Former president Mauricio Macri says he has not registered to compete in the 2023 presidential election, claiming publicly on Thursday that "it is time to fight for ideas and values, not for oneself.”
"I'm on the pitch, I'll always be on the pitch. I'm not going to abandon people. I feel like I planted the seed, but now the tree belongs to all Argentines," said the Juntos por el Cambio leader in an interview with Radio Mitre Córdoba.
Macri coupled comments about his personal political trajectory with a scathing rebuke of Argentina’s current government, insisting that "nobody governs today, neither Alberto Fernández, nor Cristina [Fernández de] Kirchner, nor [Sergio] Massa: today they only pass things on, generating patches, trying not to run out of dollars."
The PRO leader went on to complain "there is no plan, there is no direction and that generated a total loss of confidence. Without confidence, the engine of investment that leads to employment is not generated."
Given this analysis, he demanded that the government sit down with its economic team to "correct the mess.”
"If they left the country to me in the third basement, next year they are going to leave it in the seventh basement: inflation of more than 100 percent, impossible spending, public companies losing fortunes, tariffs at 15 percent of what they are worth. Everything is upside down again, like in 2015, but worse,” he complained.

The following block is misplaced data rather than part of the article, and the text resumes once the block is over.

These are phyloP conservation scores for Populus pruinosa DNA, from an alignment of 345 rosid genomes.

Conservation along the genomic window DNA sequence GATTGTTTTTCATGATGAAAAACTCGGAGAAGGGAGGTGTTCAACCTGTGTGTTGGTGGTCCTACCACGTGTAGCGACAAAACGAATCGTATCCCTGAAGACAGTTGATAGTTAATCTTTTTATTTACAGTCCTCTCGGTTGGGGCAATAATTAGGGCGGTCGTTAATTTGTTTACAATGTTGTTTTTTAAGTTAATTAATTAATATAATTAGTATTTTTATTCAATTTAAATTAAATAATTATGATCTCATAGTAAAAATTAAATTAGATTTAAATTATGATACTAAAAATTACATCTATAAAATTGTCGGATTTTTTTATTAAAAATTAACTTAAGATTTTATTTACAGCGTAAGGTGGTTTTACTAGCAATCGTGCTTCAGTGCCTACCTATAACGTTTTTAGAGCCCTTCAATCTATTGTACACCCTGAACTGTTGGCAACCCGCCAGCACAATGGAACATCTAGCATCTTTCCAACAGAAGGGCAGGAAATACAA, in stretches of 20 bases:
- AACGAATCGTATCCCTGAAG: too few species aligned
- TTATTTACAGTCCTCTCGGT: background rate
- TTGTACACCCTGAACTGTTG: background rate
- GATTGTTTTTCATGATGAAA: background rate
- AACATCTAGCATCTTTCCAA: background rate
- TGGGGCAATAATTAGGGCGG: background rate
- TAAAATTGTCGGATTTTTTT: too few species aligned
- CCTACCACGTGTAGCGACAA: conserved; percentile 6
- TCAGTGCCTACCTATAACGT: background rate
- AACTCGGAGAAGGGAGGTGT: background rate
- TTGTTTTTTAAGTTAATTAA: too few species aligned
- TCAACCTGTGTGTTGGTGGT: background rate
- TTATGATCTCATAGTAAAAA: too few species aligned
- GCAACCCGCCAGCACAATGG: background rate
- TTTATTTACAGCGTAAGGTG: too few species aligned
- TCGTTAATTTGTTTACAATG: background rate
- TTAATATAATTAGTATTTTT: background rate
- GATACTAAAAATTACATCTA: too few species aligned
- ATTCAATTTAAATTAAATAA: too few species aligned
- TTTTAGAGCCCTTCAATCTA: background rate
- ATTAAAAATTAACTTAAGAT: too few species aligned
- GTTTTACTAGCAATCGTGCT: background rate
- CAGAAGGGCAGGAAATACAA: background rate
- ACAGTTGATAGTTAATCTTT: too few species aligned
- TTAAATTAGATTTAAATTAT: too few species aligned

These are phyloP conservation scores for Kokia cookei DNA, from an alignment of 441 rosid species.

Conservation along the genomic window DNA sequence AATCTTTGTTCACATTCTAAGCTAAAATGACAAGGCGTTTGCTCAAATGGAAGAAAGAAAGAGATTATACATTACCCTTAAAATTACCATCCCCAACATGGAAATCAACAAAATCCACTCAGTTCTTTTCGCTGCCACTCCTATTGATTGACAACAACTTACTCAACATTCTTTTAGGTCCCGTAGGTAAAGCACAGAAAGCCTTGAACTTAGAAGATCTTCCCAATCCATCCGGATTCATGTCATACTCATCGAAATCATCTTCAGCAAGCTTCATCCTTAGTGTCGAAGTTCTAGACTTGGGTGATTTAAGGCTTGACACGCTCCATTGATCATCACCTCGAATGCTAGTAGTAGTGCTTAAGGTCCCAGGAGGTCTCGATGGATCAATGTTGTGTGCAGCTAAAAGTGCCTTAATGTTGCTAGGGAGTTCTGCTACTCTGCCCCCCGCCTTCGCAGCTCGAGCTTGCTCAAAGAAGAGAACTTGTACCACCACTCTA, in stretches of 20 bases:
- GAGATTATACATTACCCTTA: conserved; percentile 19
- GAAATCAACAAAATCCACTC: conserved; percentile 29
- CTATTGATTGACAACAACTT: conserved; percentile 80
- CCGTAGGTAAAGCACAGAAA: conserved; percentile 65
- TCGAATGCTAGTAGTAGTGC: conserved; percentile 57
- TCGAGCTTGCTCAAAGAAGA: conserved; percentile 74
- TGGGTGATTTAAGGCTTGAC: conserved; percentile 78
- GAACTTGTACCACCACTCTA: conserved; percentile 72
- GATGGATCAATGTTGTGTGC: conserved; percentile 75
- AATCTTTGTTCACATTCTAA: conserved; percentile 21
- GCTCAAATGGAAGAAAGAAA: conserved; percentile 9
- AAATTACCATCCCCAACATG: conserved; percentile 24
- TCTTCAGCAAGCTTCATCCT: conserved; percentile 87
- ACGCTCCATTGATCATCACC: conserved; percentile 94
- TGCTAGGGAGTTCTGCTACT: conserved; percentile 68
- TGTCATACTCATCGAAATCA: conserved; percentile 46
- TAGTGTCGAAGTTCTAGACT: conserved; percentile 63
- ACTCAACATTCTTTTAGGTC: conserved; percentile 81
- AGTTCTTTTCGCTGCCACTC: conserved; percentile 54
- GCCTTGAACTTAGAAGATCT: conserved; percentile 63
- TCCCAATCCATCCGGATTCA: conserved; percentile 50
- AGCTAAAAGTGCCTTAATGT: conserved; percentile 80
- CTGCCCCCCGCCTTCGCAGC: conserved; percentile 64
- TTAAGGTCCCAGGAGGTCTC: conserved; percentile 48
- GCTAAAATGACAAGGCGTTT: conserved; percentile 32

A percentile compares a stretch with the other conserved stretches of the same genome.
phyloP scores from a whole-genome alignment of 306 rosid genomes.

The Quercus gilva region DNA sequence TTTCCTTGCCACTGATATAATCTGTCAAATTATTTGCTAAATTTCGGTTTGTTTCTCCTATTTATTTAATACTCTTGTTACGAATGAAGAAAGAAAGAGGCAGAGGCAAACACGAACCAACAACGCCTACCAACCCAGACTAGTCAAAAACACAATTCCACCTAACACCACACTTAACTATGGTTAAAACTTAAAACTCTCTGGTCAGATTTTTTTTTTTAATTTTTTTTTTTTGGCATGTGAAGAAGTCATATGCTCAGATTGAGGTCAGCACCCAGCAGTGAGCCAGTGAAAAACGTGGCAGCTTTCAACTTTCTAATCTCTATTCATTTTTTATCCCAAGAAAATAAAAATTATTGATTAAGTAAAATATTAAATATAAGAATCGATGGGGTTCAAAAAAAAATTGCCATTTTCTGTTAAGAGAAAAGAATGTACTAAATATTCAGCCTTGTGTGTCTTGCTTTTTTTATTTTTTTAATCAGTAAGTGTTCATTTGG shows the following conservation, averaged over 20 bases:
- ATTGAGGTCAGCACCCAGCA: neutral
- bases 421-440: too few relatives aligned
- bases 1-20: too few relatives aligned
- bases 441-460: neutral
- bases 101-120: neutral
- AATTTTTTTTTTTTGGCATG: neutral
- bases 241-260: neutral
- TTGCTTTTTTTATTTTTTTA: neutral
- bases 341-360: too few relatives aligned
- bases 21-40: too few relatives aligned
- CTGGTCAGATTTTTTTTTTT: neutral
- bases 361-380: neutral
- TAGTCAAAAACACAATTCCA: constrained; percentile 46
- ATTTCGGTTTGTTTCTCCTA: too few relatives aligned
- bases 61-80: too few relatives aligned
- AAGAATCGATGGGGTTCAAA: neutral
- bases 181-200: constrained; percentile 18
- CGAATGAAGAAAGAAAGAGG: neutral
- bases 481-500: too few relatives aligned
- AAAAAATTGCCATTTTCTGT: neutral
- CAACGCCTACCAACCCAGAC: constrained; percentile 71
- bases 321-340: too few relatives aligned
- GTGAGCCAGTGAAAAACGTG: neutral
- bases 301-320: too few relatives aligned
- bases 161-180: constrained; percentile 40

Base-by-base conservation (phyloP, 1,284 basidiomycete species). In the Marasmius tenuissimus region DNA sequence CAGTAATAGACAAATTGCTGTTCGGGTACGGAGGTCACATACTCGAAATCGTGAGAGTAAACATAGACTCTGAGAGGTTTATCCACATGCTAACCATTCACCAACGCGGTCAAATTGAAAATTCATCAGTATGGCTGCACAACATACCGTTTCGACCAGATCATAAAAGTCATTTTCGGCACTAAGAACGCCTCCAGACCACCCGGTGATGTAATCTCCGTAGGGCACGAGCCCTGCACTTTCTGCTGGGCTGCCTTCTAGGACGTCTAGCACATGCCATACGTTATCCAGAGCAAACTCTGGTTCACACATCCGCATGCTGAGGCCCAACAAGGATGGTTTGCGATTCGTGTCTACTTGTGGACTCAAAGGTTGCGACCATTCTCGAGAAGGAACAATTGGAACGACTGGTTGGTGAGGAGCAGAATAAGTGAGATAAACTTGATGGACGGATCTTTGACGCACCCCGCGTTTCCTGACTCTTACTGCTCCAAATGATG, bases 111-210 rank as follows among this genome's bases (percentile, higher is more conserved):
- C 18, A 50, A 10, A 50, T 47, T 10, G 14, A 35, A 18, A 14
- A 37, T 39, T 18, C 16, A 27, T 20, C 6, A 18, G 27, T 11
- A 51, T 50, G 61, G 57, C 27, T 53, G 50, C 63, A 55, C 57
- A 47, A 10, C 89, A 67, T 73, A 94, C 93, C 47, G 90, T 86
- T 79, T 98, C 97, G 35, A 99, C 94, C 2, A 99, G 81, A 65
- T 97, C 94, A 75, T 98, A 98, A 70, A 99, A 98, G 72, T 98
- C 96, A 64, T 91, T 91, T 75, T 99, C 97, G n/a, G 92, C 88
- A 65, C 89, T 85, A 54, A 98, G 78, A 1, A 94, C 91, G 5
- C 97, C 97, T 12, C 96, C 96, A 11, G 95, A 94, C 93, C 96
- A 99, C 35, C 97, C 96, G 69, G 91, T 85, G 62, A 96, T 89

And he continued: "I am not optimistic about the present, but I am about the future, because there is clarity. What has changed are the Argentines, who began to see clearly that if we do not bet on the culture of work, a meritocratic society, compete, that each one finds their place and be a protagonist, that we put the State in a place where it does not suffocate us".
Macri’s statements come just days before the release of his new book, Para qué, which is set to hit shelves on October 18. The book follows Macri’s 2021 release of Primer tiempo, and is a sweeping work of political introspection on topics ranging from his management of the Boca Juniors football club to the handling of the 2004 Cromañón nightclub tragedy.
In what has been an especially eventful month — punctuated by a high-profile trip to Spain where he forcefully criticised the influence of Peronism on Argentina — the former president also underwent prostate surgery Tuesday morning at the Trinidad Sanatorium in Palermo. The intervention was previously scheduled, and Macri is recovering satisfactorily, according to hospital officials.